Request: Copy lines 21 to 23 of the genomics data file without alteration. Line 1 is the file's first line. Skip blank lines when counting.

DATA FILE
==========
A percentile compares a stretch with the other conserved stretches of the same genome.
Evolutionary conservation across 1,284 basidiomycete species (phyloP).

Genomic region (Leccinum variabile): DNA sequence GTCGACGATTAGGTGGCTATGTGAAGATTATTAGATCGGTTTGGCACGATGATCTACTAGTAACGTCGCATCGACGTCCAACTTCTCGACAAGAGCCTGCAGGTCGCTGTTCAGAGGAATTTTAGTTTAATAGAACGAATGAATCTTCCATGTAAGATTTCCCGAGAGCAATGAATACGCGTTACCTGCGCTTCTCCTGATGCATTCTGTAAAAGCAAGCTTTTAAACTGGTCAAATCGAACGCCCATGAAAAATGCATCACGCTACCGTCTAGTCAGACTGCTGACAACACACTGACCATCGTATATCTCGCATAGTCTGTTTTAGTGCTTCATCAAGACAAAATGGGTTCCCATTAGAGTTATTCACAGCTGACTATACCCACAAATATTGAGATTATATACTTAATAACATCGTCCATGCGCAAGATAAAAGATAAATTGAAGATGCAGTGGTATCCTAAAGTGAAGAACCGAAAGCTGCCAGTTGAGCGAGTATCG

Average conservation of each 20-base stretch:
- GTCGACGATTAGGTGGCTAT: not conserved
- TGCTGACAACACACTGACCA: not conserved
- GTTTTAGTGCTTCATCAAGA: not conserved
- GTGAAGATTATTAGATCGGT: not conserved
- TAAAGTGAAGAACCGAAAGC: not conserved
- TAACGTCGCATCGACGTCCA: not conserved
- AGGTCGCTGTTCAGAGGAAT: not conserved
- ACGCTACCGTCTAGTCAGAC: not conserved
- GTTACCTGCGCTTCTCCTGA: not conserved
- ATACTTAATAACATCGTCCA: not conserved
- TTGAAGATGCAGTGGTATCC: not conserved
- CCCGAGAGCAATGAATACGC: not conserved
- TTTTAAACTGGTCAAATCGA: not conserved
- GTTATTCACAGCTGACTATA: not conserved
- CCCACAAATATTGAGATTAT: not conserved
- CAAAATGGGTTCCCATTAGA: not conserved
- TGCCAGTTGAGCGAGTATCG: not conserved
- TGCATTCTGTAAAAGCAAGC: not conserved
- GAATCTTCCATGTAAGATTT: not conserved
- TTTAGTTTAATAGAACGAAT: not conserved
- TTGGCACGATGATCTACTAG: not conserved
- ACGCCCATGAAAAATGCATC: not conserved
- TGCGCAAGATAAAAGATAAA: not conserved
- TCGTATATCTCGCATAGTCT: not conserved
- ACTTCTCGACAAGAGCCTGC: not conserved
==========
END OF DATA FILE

- TGCCAGTTGAGCGAGTATCG: not conserved
- TGCATTCTGTAAAAGCAAGC: not conserved
- GAATCTTCCATGTAAGATTT: not conserved